Frankfurt agrees on tight rules for letting out flats through Airbnb

The chief and finance committee in Frankfurt voted by a large majority in favour of AirBnb guidelines on Thursday which regulate the conditions under which landlords can rent their apartments out to tourists in the financial hub.

Frankfurt agrees on tight rules for letting out flats through Airbnb
Keys to an Airbnb flat. Photo: DPA

Flats may now only be rented to travellers for a maximum of eight weeks per year – up from the initially planned six weeks, reports Frankfurter Rundschau (FR), adding that this can only be done with permission from the city.

While the municipal authorities had proposed a maximum of six weeks in February, the Christian Democrats (CDU), the Social Democrats (SPD) and the Green party had jointly requested that the guidelines be loosened.

“The opportunity must be created for Frankfurt's citizens to rent out their homes without red tape,” Alexander Schwarz, CEO of Airbnb Germany, told FR last month.

A liberal attitude to sub-letting would also befit the city's cosmopolitan nature, as last year almost 200,000 travellers from Frankfurt themselves rented out their flats through Airbnb, according to the CEO.

But the city’s planning department had a different view.

“Apartments are not a substitute for hotels,” Mike Josef, city department head, told FR in February.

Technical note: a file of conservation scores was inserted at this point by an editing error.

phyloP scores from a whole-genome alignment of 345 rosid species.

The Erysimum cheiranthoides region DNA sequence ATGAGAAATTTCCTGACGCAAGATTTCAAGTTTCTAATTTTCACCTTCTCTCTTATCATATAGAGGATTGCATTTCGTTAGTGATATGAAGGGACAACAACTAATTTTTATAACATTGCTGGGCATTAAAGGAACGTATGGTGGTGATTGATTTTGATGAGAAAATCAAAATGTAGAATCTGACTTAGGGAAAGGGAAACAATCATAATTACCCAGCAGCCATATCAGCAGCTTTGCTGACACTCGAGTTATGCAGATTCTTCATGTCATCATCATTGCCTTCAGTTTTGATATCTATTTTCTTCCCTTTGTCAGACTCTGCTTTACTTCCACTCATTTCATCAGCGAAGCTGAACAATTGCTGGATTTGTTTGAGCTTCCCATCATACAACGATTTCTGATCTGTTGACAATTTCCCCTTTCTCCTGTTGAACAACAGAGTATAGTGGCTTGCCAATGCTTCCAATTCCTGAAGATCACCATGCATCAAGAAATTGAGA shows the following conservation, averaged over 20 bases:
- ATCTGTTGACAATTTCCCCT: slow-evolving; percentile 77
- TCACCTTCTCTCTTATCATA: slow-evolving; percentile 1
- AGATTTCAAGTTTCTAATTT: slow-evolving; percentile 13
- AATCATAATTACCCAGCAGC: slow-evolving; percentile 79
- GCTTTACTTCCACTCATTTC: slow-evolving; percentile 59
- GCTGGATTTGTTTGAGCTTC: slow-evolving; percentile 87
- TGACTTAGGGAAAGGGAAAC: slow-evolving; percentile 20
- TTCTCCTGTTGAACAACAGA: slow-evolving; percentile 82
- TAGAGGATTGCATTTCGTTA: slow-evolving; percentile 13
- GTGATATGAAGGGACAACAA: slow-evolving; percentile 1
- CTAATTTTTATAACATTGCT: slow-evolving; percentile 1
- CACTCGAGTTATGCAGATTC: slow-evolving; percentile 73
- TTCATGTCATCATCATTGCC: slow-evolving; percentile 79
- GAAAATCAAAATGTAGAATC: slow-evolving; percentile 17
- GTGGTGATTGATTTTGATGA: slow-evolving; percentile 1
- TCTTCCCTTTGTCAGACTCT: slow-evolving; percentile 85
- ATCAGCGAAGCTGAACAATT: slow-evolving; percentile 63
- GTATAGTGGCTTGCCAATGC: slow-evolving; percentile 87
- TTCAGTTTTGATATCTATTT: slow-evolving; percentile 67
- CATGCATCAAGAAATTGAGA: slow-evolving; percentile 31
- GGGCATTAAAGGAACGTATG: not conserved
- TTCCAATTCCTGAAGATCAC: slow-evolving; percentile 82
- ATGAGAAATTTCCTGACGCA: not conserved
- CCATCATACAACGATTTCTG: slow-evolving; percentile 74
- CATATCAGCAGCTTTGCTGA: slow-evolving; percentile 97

In light of the housing shortage in Frankfurt, it is important to prevent the reallocation of housing space, Josef added.

Airbnb disagreed with this, stating that most of the landlords are private individuals and that if travellers are able to stay in landlords’ flats when they are not home, “living space is used efficiently.” 

In 2017, more than 63,000 guests stayed overnight in Frankfurt in accommodation arranged by Airbnb, according to the online booking platform. These visitors stayed on average 3.4 days.

Berlin introduced strict rules on Airbnb lets in 2016 to try and dampen the city's overheated rental market. The capital banned people from offering whole properties on Airbnb and equivalent platforms. Subsequent court rulings however allowed for exceptions to the law.

SEE ALSO: Berlin cracks down on Airbnb rentals to cool market


Emergency numbers fail in several German states

Callers to the emergency numbers 110 and 112 weren’t able to reach operators Thursday morning in several German states.

The 112 emergency number on an ambulance.
The 112 emergency number on an ambulance. Photo: picture alliance/dpa | Boris Roessler

The emergency number 110 for police and 112 for fire crews failed around the country early Thursday morning, with callers unable to reach emergency operators for urgent assistance between about 4:30 am and 5:40 am local time.

The Office for Civil Protection and Disaster Aid is looking into these outages, which were reported in states including Lower Saxony, Baden-Württemberg, and  Brandenburg, and in major cities like Berlin, Cologne, Hamburg, and Frankfurt. Cologne was further affected by cuts to electricity, drinking water, and regular telephone services. Lower Saxony also saw disruptions to the internal phone networks of police and hospitals.

Emergency services are not reporting any more disturbances and people should be able to once again reach 110 and 112 around the country as normal.

Investigators are looking into the problem, but haven’t yet established a cause or any consequences that may have happened due to the outage. Provider Deutsche Telekom says they have ruled out the possibility of an attack by hackers.